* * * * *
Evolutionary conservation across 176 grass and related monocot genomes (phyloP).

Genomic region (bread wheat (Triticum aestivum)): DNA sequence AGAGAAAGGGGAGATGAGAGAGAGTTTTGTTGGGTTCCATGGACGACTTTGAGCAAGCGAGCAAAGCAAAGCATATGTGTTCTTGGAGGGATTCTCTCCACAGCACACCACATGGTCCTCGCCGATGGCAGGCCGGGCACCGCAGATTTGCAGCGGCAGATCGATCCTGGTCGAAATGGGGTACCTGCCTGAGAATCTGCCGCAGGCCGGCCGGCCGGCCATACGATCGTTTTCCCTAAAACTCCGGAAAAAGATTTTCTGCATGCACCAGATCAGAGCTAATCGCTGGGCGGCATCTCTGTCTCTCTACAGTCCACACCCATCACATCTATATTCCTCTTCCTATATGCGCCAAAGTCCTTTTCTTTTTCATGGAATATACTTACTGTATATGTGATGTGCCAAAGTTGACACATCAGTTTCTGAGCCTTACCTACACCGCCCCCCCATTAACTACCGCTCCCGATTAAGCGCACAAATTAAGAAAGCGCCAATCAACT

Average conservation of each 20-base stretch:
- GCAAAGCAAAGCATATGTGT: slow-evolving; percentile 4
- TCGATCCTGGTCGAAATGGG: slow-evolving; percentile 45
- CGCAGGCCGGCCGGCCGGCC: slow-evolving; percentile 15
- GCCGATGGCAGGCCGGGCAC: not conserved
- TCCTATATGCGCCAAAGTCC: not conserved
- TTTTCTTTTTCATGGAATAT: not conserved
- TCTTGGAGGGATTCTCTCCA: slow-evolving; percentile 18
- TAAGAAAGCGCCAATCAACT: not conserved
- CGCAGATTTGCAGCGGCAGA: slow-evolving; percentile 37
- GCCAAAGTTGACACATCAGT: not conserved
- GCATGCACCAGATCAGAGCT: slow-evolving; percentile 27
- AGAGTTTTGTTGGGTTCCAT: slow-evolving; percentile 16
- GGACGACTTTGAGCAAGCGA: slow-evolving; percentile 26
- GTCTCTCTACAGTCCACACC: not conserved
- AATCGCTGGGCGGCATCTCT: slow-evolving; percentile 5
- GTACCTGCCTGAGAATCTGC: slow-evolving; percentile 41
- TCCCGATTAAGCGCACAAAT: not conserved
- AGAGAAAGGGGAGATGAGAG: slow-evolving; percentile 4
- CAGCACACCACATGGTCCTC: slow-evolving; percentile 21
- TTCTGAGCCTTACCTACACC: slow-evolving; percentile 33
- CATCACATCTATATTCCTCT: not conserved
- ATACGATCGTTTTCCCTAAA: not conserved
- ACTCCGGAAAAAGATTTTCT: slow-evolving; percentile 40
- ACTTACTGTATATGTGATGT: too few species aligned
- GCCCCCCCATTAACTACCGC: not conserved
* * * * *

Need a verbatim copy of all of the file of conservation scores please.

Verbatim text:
Evolutionary conservation across 176 grass and related monocot genomes (phyloP).

Genomic region (bread wheat (Triticum aestivum)): DNA sequence AGAGAAAGGGGAGATGAGAGAGAGTTTTGTTGGGTTCCATGGACGACTTTGAGCAAGCGAGCAAAGCAAAGCATATGTGTTCTTGGAGGGATTCTCTCCACAGCACACCACATGGTCCTCGCCGATGGCAGGCCGGGCACCGCAGATTTGCAGCGGCAGATCGATCCTGGTCGAAATGGGGTACCTGCCTGAGAATCTGCCGCAGGCCGGCCGGCCGGCCATACGATCGTTTTCCCTAAAACTCCGGAAAAAGATTTTCTGCATGCACCAGATCAGAGCTAATCGCTGGGCGGCATCTCTGTCTCTCTACAGTCCACACCCATCACATCTATATTCCTCTTCCTATATGCGCCAAAGTCCTTTTCTTTTTCATGGAATATACTTACTGTATATGTGATGTGCCAAAGTTGACACATCAGTTTCTGAGCCTTACCTACACCGCCCCCCCATTAACTACCGCTCCCGATTAAGCGCACAAATTAAGAAAGCGCCAATCAACT

Average conservation of each 20-base stretch:
- GCAAAGCAAAGCATATGTGT: slow-evolving; percentile 4
- TCGATCCTGGTCGAAATGGG: slow-evolving; percentile 45
- CGCAGGCCGGCCGGCCGGCC: slow-evolving; percentile 15
- GCCGATGGCAGGCCGGGCAC: not conserved
- TCCTATATGCGCCAAAGTCC: not conserved
- TTTTCTTTTTCATGGAATAT: not conserved
- TCTTGGAGGGATTCTCTCCA: slow-evolving; percentile 18
- TAAGAAAGCGCCAATCAACT: not conserved
- CGCAGATTTGCAGCGGCAGA: slow-evolving; percentile 37
- GCCAAAGTTGACACATCAGT: not conserved
- GCATGCACCAGATCAGAGCT: slow-evolving; percentile 27
- AGAGTTTTGTTGGGTTCCAT: slow-evolving; percentile 16
- GGACGACTTTGAGCAAGCGA: slow-evolving; percentile 26
- GTCTCTCTACAGTCCACACC: not conserved
- AATCGCTGGGCGGCATCTCT: slow-evolving; percentile 5
- GTACCTGCCTGAGAATCTGC: slow-evolving; percentile 41
- TCCCGATTAAGCGCACAAAT: not conserved
- AGAGAAAGGGGAGATGAGAG: slow-evolving; percentile 4
- CAGCACACCACATGGTCCTC: slow-evolving; percentile 21
- TTCTGAGCCTTACCTACACC: slow-evolving; percentile 33
- CATCACATCTATATTCCTCT: not conserved
- ATACGATCGTTTTCCCTAAA: not conserved
- ACTCCGGAAAAAGATTTTCT: slow-evolving; percentile 40
- ACTTACTGTATATGTGATGT: too few species aligned
- GCCCCCCCATTAACTACCGC: not conserved